Do internet browsers have a place over e-readers?

Do internet browsers have a place over e-readers?

Amazon Kindle and Kobo e-readers have experimental or beta Internet browsers. They’ve been running them for over a decade, and since these basic browsers were introduced, the internet has changed dramatically. Websites have gotten bigger, with more videos and multimedia improvements. Websites large and small run advertisements; some are pictures and videos. Many images are optimized with the webp standard or use SVG, which offers images in a next generation format, allowing them to load quickly on mobile and tablet devices. Kobo and Kindle e-reader browsers can run basic javascript and CSS but little else. I think it’s about time these companies get rid of their browsers or develop Chromium alternatives that meet modern web standards.

Amazon first developed the experimental browser in 2009, with the release of the Kindle, 2nd generation. They haven’t improved it over time and it’s the same software. If you decide to use the Experimental Browser to read news websites, tech blogs, or your favorite forum, it’s essential that you disable JavaScript. It prevents loads of code from plugins and scripts from loading and improves the browsing experience. When the browser opens, click on the three dots to the side and press Browser Settings and Disable JavaScript. When this was done, browsing websites like Good e-Reader became much more robust and scrolled down quickly. Because that’s how it is?

Most websites have a lot of code, especially those running content management systems, like WordPress. The more plugins a website has, the more JavaScript is called locally or externally. This can lead to long loading times on the Kindle browser, and scrolling down refreshes the code and loads again. By disabling JavaScript, performance increased by 70% on all websites I tested.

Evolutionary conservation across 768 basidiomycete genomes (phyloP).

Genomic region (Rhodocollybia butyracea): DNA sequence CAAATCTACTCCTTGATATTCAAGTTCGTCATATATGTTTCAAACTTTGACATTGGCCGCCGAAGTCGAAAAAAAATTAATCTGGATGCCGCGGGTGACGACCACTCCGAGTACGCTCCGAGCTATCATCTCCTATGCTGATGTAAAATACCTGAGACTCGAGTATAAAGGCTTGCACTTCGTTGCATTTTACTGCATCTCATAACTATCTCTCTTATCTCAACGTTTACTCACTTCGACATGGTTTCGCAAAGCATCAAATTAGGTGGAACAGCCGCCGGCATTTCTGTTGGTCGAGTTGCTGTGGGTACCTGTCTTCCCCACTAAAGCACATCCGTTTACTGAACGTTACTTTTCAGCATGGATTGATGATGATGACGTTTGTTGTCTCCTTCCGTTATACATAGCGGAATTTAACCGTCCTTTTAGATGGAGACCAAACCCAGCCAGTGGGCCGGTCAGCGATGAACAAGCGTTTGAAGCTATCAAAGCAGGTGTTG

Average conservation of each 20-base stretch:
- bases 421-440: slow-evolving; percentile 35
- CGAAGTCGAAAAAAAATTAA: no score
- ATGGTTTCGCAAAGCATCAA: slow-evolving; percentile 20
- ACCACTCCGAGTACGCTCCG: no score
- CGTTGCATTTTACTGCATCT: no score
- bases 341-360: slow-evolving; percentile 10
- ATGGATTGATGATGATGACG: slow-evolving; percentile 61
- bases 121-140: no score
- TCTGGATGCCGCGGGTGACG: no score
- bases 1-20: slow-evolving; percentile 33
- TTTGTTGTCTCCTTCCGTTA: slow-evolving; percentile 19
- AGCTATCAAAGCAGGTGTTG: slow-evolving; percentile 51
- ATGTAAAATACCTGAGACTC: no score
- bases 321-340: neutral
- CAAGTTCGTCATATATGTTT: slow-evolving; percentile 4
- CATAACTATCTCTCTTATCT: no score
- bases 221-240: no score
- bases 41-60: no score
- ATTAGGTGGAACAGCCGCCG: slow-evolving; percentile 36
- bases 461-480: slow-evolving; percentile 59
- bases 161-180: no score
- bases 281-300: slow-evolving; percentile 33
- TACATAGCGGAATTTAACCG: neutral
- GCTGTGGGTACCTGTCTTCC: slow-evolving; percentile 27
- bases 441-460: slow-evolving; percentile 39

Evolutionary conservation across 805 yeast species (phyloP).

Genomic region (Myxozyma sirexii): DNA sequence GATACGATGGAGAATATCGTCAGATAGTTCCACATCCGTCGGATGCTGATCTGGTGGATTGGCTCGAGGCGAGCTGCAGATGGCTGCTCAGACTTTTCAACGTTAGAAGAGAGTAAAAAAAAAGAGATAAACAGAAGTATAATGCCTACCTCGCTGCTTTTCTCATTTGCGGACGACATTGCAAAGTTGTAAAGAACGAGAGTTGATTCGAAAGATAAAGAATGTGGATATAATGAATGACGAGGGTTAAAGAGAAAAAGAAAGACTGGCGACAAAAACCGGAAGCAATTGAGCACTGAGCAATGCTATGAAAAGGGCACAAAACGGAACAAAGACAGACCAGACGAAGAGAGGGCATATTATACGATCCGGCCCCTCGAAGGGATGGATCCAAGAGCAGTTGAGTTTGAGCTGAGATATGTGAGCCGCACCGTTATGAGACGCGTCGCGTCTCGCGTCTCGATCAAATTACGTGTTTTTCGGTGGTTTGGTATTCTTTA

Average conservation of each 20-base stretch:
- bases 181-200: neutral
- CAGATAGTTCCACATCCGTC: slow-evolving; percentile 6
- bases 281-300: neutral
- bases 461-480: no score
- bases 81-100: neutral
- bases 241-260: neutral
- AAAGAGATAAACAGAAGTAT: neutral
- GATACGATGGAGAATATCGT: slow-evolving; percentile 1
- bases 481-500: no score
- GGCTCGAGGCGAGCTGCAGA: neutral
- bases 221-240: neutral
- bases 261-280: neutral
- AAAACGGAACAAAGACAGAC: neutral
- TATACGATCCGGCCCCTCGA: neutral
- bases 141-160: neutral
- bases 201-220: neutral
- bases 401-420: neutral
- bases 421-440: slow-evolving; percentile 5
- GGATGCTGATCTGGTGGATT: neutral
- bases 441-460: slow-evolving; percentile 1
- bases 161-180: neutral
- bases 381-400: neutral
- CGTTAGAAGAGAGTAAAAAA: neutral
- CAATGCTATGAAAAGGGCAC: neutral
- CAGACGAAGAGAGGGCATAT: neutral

Kobo launched their internet browser in 2011 when they started to enter e-readers. The browser struggles with any complex website with images. It does a great job browsing Google or Reddit. One of the significant advantages of Kobo e-readers is that the browser is suitable for reading academic articles online or consulting Wikipedia. Since Kobo can read EPUB files, you can access any website you have, such as Google Drive. Kobo e-readers have native support for Dropbox which is very popular for hosting ebooks. Kobo also has Pocket, which you can send web articles to your e-reader and they turn into easy-to-read ebooks.

Most people with an e-reader either have a smartphone in their pocket at all times or travel with a laptop or tablet. You don’t need to have an Internet browser on an e-reader; who uses it anyway? Likely, like a small subset of users using the Kindle Experimental Browser or the Kobo Browser Beta, new features and improvements are simply not a priority.

Although the browsers on Kindle and Kobo suck, the same cannot be said of E INK tablets from Onyx Boox, Meebook or Bigme. All of them run modern versions of Google Android and have various speed modes to boost browser performance. This is done by increasing the refresh rate at the expense of image degradation. However, this is important for image-heavy websites. All of these companies have Google Play pre-installed so you can download Firefox, Chrome, Edge or Brave; there are tons of browsers out there with way more features. Browsers on Android e-readers and e-notebooks make a lot of sense because these products have massive CPU power and 2-6GB of RAM, so they can handle it. Considering the Kindle and Kobo use Linux, they only have 512MB of RAM and nothing but a dual-core processor.

Do you use internet browsers on your Kindle, Kobo or Android E INK tablets? What do you like or hate about them?

Michael Kozlowski has been writing about audiobooks and e-readers for the past twelve years. Newspapers and websites such as CBC, CNET, Engadget, Huffington Post and New York Times have picked up his articles. He lives in Vancouver, British Columbia, Canada.


#internet #browsers #place #ereaders
Image Source : goodereader.com

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